3. Cathriona said

    I thought it was just me! Thanks for normalising my mentalness 😀

  4. Carole Long said

    Never retreat to the shelf !!!

  5. Sheilas_perfume said

    I totally agree with you. No way am going to unload the trolley to load it again then then take the trolley over to “the shelf” and repack it all again. But at the same time I get so flustered at the checkout – like you trying to pack the shopping into some sort of orderly fashion – I am always totally knackered when I come out from either of these shops. And was does not help is the size of the trolley – they are soooo deep with my short arms and short legs I am almost falling into the trolley to get things out.
    But I will do it all again next week!

  6. MarketaDee said

    Haha, spot on! Never retreat to the shelf!
    In our local Aldi the staff no longer say ‘please pack your bags at the shelf’. That drove me mad, my weekly response was ‘Please don’t hassle me, I’m doing my best here’.

  7. susankilkenny said

    Ha ha! There is a scarily efficient, almost robotic, cashier in one of my local Aldi’s. She always, always says “you must pack at ze shelf” I always, always say “I’m fine thanks”. It’s like a little dance. I have super sized bags (courtesy of holliers in France) which I place at the narrow end of the trolley and then lob everything in. Sometimes I’m happy to pack at the “ze shelf” others days, less so. I can understand why they ask you to pack at “ze shelf” but when I can just as quickly put my shopping into big bags in the trolley then I’m going to do just that, haven’t delayed anyone yet. So sue me!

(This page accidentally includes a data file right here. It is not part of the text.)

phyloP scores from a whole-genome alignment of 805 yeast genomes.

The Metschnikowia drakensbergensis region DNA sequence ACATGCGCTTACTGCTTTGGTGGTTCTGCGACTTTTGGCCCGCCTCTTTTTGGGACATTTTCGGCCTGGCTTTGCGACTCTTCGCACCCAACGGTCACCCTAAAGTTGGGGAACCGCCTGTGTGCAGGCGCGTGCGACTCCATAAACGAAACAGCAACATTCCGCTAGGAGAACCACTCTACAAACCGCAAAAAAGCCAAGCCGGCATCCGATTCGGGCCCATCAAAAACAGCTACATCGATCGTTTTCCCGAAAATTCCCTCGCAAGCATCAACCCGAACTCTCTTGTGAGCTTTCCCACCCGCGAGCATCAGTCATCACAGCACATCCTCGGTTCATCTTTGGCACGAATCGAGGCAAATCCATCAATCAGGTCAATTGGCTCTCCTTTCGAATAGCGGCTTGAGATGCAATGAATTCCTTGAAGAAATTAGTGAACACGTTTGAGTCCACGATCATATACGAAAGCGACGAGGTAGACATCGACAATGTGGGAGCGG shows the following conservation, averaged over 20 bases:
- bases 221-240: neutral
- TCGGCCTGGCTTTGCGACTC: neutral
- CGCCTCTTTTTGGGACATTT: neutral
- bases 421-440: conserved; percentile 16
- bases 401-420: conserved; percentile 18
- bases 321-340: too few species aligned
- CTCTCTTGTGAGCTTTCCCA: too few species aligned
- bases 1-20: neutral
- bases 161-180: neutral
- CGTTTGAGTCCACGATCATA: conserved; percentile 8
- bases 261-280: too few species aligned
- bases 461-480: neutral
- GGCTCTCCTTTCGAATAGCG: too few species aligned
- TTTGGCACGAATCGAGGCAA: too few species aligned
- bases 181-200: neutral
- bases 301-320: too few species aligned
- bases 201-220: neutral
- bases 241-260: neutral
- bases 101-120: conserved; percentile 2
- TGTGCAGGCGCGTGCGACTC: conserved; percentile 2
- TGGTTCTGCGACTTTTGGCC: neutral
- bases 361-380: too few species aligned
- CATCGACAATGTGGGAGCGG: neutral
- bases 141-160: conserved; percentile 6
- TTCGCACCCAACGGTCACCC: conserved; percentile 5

8. Katherine said

    Oh it’s not just me then? I’ve developed a winning strategy for this battle, though it still requires concentration. I unload to the conveyor in bag-sized sorted piles – a pile of veg, a pile for the freezer, a pile of cleaning stuff etc. Delicate stuff at the back of each pile (so top of bag) and each pile interspersed with something big and awkward – say loo roll, or a sack of spuds – which will slow the scanning at least a little while I switch bag

    Ok, call me obsessive……but I feel a tiny surge of pride when everything is packed and I’ve kept pace.

  9. Mary Kelly said

    Love that you put my feelings into words!! No shelf packing EVER!!

  10. toady said

    I’ve just survived an Aldi checkout attack. 3 hours later my heart rate is still at the high end of extreme. I too avoided the drudgery of the shelf. But it was the sullen, blank stare of the checkout zombie that has really stayed with me this time. I don’t think I’ll be going back. It’s just too damn weird.

  11. Art said

    Dear ‘whoever wrote this piece’,
    I agree with you in some points, but not a lot.
    While you stubbornly refuse use packing shelf (if you are that slow as you paint it) to save yourself time, you are wasting time for everyone waiting behind your back in a queue. Is their time is worth your 30 seconds repacking?
    Think about it, please.
    Nobody wants spend half their life in queue.
    Kind regards,
    Art.

    • Dear Art
      If you read the piece again, you will see that I do in fact keep pace with the frenetic checkout staff. I just find it stressful to do so, and I wrote this lighthearted and tongue in cheek piece to reflect that. It would take WAY longer than 30 seconds to pack the trolley a second time. If there are people behind me with just a few items I always let them go ahead as it gives me more time to unload my stuff. Finally, lighten up for fuck’s sake. Think about it, please.
      Kind regards

      ‘Whoever wrote this piece’
      (My name is easily found in the ‘About’ section if you could be bothered to look).